Cancer is a Formidable Adversity, but We can be stronger

Stage one:  Diagnose of cancer

Because I was a less than two years of age, nobody told me that I had cancer.  Nobody sat down with me and explained to me what “neuroblastoma” meant, until much later, when I started asking questions.  What’s wrong with me?  Why is my body so weak when my mind is so strong?  Why do kids stare at me in public?  Why do people treat me like a baby, even though I am clearly not one?  Why do people misunderstand me when I talk, when it sounds clear as a bell to me?  For the longest time, I wished for a switch, something I could flip and my body would right itself, become stronger, more normal.  But now, I am getting at the truth.  A few posts ago, I said that God wanted me to thrive just the way I was.  It took me a very long time to get there, but I think I finally am.

I know it is different for an older child.  The older he or she is, the more questions they have, and they need just as much, if not more, assurance than babies and toddlers do. It is never easy for a parent to watch their child go through something like this, and that is why so many parents are rising up today to stand against cancer.  We know it is going to take an army, and that is why we are gathering ranks.  The more time that goes by, the more cancer heroes I meet, the more parents I talk to, the more my heart expands and the more I am determined to help.  Enough is enough.  It is 2012.  I would like to see cures for all 12 major types of pediatric cancer in my lifetime, please.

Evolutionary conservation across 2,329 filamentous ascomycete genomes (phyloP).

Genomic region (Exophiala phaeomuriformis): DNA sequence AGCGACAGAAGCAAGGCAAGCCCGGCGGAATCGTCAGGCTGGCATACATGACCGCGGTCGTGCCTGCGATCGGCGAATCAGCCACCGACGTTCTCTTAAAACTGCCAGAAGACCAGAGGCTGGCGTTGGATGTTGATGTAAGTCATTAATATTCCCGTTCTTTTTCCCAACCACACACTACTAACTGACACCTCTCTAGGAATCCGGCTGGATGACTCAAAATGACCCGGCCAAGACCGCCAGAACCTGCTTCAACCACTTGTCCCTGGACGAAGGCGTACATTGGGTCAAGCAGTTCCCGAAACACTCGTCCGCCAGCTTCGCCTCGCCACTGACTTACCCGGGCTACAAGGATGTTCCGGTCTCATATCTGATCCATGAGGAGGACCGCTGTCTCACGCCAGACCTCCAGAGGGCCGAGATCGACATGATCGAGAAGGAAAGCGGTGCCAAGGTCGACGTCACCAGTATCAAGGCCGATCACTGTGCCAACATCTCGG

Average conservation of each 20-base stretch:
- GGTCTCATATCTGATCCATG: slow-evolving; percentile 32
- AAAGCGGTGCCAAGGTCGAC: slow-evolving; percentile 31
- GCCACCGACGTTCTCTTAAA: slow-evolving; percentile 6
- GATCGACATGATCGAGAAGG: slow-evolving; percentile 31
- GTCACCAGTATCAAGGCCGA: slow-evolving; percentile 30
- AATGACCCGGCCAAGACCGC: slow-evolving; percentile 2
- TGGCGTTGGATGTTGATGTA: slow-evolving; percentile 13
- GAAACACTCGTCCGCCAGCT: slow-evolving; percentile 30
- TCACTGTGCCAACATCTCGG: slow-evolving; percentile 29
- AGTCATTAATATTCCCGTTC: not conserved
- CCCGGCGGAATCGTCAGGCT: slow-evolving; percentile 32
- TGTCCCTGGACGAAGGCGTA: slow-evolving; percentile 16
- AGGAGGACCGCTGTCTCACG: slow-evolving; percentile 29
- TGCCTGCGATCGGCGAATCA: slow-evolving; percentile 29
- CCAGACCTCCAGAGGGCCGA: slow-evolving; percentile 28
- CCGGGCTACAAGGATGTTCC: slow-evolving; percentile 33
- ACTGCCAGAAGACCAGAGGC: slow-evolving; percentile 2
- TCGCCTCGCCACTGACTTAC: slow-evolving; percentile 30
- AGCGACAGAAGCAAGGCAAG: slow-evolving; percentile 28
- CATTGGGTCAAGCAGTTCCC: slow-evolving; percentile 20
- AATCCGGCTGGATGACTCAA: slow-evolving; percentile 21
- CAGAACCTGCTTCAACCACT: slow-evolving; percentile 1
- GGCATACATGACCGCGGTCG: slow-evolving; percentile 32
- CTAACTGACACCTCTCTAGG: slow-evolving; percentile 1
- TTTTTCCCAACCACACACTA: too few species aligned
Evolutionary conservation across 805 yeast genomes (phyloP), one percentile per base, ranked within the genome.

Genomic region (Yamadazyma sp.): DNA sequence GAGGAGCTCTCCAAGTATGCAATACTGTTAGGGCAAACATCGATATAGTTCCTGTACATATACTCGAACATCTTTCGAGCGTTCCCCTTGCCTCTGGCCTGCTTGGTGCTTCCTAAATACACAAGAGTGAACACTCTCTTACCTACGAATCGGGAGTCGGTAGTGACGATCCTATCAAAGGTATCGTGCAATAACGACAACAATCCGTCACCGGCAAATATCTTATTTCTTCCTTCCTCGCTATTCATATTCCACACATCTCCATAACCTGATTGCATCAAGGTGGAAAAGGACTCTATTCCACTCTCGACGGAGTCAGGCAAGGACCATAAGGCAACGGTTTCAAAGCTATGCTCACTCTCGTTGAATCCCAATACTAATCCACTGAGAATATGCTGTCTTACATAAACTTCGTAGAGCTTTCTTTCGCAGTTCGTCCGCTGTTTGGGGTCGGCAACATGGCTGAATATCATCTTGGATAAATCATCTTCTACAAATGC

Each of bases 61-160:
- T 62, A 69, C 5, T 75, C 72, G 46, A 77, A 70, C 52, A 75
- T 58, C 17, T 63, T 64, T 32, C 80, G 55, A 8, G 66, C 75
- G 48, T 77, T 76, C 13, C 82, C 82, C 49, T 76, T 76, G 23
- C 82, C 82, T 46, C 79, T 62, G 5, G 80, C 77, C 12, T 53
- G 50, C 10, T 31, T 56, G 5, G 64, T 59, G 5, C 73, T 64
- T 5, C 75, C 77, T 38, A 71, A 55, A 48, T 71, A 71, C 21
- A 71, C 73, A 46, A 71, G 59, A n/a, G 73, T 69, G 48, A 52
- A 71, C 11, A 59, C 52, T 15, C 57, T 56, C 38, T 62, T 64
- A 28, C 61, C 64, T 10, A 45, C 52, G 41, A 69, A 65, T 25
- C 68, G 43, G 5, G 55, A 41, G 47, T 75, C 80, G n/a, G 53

Stage two:  The battle

I think the reason why there are no known cures for pediatric cancers is because people dislike thinking about them, let alone talking about them.  It is taboo.  You see a baby, and you think he or she is just perfect, and he or she is, even if he or she is fighting for his or her life.  Children deserve childhoods.  They do not deserve to be cooped up in hospitals.  They deserve to be innocent as long as possible – safe in the arms of their parents.  But once they have a cancer diagnosis, they are ripped from the happy, carefree life they knew and loved and thrust into a colder, frightening world.  Sometimes, a day dawns and it’s like cancer doesn’t exist, even though they are surrounded by reminders – they laugh and play and are just children for a while until the cancer steals the best of them again.  And out here in the world, where adults are supposed to be working on cures for them, there is only silence.  It’s not right.  It’s not fair.

Stage three:  The fight for awareness

Pediatric cancer is the number one cause of death among children.  One in five children diagnosed will die.  It being taboo does not help anything – it needs to be up front and in your face.  All parents have dreams for their children, but when those same children are diagnosed, those dreams morph into just one:  survival.  To this day, no one even knows why children get cancer.  You’d think their bodies would be filled with light, sweetness, and promise, not darkness and tumors and bad cells.  Maybe the key to finding cures lies with the answer to why some children get cancer and others don’t.  I don’t know.  I am not a scientist.  I am not a doctor.  But I am a survivor, and I will keep fighting until every single child is one as well.

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